ARTICLE | doi:10.20944/preprints202101.0551.v1
Online: 27 January 2021 (10:24:09 CET)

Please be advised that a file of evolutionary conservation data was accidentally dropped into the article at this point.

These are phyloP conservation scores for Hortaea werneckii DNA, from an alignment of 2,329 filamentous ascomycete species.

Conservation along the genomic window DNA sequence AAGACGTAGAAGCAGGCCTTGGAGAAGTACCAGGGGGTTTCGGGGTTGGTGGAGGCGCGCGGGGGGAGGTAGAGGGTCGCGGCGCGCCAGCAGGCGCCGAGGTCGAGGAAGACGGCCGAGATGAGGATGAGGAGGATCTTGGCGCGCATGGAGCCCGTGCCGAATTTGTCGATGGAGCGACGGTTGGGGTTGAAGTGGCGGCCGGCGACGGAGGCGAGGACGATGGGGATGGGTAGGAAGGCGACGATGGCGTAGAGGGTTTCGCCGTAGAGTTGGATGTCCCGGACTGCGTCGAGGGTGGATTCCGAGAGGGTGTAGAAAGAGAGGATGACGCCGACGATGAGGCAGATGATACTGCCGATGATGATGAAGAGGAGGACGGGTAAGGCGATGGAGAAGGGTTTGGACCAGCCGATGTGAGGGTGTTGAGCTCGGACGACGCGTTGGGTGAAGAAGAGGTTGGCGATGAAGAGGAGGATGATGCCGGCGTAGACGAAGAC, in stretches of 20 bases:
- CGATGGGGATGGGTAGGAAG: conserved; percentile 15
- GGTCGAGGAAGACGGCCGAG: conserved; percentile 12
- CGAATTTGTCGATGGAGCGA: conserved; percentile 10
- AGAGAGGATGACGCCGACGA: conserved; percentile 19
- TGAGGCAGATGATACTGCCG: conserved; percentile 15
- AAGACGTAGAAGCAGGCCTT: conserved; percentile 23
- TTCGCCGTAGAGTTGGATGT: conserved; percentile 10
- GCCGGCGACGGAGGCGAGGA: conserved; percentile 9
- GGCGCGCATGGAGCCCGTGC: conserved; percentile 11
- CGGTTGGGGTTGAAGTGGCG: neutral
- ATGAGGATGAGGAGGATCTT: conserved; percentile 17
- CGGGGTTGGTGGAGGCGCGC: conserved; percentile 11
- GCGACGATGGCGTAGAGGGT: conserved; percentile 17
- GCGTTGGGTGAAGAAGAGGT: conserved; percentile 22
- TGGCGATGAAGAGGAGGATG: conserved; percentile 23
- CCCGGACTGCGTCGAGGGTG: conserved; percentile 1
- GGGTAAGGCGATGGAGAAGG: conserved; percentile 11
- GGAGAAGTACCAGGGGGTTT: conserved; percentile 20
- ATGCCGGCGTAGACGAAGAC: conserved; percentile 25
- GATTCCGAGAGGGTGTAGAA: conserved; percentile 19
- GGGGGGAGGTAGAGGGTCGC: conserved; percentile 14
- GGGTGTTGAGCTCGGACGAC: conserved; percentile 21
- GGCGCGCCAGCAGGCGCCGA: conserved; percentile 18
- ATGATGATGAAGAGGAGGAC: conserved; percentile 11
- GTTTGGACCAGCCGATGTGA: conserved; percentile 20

The data for the study on the epidemiology of bovine mastitis were collected fromNovember 2015 to February 2016 to investigate the prevalence of mastitis in administrative towns of three selected districts of Arsi zone, Oromia Regional State, namely Iteya, Sagure, and Asella, Ethiopia; and to analyze the association between the risk factors and mastitis occurrence. Sample cows were selected and examined for clinical mastitis and at the same time, milk samples were evaluated both clinically and using the California Mastitis Test (CMT). Some parameters of the cows which have biological relation with this disease together with other potential risk factors were collected along with primary data collection. The analysis of the primary data showed that overall mastitis prevalence in the locations covered by the study was 28.6% of which 83.3% was subclinical, while 16.7% were clinical mastitis cases. Analysis related to the investigation of the existence of an association between risk factors and mastitis revealed that there was a significant association between the occurrence of mastitis and two of the risk factors evaluated, breed and age of the cow. The other risk factors investigated (i.e. parity, location, and lactation stage had no significant association with mastitis occurrence). Since mastitis is a complex disease that results from the interaction of different factors, it may be difficult to limit it to only some given factors. Environment and management factors and their combination may also have an additional impact on the epidemiology of the disease. A prevalence with the indicated magnitude together with the added effect of a lower level of awareness of the society about milk-associated zoonoses implies that this disease causes significant public health problems. In addition, mastitis may cause silent economic loss through unnoticed production loss along with reduced milk yield from subclinical and clinical (e.g. blind teats) cases. Due to a lack of awareness about mastitis and/or negligence, farmers in all corners of the country are suffering from economic and public health problems imposed by mastitis. This lack of awareness about mastitis-associated problems and/or negligence could be a possible reason for the use of raw milk which is a common scenario particularly in pastoral areas and the selling of adulterated milk which is becoming increasingly practiced in Ethiopia which is also true in these specific localities.